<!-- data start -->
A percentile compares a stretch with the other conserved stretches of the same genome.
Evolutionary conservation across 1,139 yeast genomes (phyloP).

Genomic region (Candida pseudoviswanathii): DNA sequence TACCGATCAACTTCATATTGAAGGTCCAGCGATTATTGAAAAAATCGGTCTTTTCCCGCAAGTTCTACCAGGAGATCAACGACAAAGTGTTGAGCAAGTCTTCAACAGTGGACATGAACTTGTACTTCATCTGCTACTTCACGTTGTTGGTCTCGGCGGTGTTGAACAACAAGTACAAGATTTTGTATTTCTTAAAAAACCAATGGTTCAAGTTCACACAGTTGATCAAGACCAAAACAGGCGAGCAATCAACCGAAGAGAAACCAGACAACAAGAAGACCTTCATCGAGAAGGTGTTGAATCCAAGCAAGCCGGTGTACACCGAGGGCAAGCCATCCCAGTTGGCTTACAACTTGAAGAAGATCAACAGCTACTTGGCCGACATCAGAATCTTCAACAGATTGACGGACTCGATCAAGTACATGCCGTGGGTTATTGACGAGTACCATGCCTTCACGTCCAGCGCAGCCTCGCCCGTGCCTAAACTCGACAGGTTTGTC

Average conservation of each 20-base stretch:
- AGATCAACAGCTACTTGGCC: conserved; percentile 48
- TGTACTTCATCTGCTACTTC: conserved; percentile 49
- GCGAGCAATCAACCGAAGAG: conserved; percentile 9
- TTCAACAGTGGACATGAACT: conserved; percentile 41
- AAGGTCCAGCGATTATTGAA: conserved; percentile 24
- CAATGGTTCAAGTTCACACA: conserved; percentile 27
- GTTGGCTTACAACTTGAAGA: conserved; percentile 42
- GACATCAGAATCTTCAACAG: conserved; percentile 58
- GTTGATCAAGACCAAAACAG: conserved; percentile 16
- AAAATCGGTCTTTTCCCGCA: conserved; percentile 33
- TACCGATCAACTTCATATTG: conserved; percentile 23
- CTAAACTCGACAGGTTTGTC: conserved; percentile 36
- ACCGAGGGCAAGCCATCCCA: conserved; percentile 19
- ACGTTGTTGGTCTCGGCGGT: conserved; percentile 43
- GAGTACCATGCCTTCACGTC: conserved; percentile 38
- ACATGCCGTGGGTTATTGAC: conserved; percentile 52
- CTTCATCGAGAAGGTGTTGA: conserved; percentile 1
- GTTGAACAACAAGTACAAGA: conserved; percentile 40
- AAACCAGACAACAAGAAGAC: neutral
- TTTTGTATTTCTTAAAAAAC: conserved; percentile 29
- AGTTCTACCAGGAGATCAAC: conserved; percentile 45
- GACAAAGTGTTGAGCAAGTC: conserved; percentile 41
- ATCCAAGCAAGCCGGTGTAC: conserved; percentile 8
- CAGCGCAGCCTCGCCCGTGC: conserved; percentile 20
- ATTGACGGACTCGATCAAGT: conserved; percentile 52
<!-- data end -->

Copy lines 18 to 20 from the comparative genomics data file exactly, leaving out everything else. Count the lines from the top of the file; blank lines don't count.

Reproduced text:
- ACGTTGTTGGTCTCGGCGGT: conserved; percentile 43
- GAGTACCATGCCTTCACGTC: conserved; percentile 38
- ACATGCCGTGGGTTATTGAC: conserved; percentile 52